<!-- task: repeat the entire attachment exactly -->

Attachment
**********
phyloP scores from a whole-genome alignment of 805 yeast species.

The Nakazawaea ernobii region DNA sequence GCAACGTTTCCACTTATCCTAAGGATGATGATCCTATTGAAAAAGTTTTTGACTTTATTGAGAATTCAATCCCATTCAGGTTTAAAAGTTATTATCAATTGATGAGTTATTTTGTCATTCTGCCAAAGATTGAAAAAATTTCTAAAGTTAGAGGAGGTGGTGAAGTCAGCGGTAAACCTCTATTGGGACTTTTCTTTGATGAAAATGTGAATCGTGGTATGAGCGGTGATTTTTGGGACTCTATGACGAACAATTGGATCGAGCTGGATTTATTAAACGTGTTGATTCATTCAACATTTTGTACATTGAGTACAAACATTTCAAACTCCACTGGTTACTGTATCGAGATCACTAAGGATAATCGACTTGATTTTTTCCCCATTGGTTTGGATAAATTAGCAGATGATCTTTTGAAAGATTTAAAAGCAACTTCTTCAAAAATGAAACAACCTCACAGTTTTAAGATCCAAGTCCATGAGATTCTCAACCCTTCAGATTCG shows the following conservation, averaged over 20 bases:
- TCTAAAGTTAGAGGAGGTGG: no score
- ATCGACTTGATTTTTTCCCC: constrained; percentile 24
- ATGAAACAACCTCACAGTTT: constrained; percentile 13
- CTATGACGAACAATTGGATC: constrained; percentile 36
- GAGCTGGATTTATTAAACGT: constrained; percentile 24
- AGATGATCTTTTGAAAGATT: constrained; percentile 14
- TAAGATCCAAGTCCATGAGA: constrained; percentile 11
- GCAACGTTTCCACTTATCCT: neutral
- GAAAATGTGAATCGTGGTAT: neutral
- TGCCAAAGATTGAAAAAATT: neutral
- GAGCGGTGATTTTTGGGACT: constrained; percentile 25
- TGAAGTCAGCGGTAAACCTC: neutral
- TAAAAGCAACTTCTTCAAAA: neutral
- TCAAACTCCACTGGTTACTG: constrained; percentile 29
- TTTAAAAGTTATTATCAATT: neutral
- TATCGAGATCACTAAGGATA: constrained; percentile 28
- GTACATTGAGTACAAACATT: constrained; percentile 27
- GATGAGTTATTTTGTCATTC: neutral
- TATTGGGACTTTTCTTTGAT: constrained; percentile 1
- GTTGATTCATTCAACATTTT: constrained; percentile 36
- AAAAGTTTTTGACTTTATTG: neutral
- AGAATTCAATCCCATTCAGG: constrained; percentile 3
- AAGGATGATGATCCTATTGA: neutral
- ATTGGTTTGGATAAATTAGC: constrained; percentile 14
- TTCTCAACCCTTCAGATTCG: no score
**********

phyloP scores from a whole-genome alignment of 805 yeast species.

The Nakazawaea ernobii region DNA sequence GCAACGTTTCCACTTATCCTAAGGATGATGATCCTATTGAAAAAGTTTTTGACTTTATTGAGAATTCAATCCCATTCAGGTTTAAAAGTTATTATCAATTGATGAGTTATTTTGTCATTCTGCCAAAGATTGAAAAAATTTCTAAAGTTAGAGGAGGTGGTGAAGTCAGCGGTAAACCTCTATTGGGACTTTTCTTTGATGAAAATGTGAATCGTGGTATGAGCGGTGATTTTTGGGACTCTATGACGAACAATTGGATCGAGCTGGATTTATTAAACGTGTTGATTCATTCAACATTTTGTACATTGAGTACAAACATTTCAAACTCCACTGGTTACTGTATCGAGATCACTAAGGATAATCGACTTGATTTTTTCCCCATTGGTTTGGATAAATTAGCAGATGATCTTTTGAAAGATTTAAAAGCAACTTCTTCAAAAATGAAACAACCTCACAGTTTTAAGATCCAAGTCCATGAGATTCTCAACCCTTCAGATTCG shows the following conservation, averaged over 20 bases:
- TCTAAAGTTAGAGGAGGTGG: no score
- ATCGACTTGATTTTTTCCCC: constrained; percentile 24
- ATGAAACAACCTCACAGTTT: constrained; percentile 13
- CTATGACGAACAATTGGATC: constrained; percentile 36
- GAGCTGGATTTATTAAACGT: constrained; percentile 24
- AGATGATCTTTTGAAAGATT: constrained; percentile 14
- TAAGATCCAAGTCCATGAGA: constrained; percentile 11
- GCAACGTTTCCACTTATCCT: neutral
- GAAAATGTGAATCGTGGTAT: neutral
- TGCCAAAGATTGAAAAAATT: neutral
- GAGCGGTGATTTTTGGGACT: constrained; percentile 25
- TGAAGTCAGCGGTAAACCTC: neutral
- TAAAAGCAACTTCTTCAAAA: neutral
- TCAAACTCCACTGGTTACTG: constrained; percentile 29
- TTTAAAAGTTATTATCAATT: neutral
- TATCGAGATCACTAAGGATA: constrained; percentile 28
- GTACATTGAGTACAAACATT: constrained; percentile 27
- GATGAGTTATTTTGTCATTC: neutral
- TATTGGGACTTTTCTTTGAT: constrained; percentile 1
- GTTGATTCATTCAACATTTT: constrained; percentile 36
- AAAAGTTTTTGACTTTATTG: neutral
- AGAATTCAATCCCATTCAGG: constrained; percentile 3
- AAGGATGATGATCCTATTGA: neutral
- ATTGGTTTGGATAAATTAGC: constrained; percentile 14
- TTCTCAACCCTTCAGATTCG: no score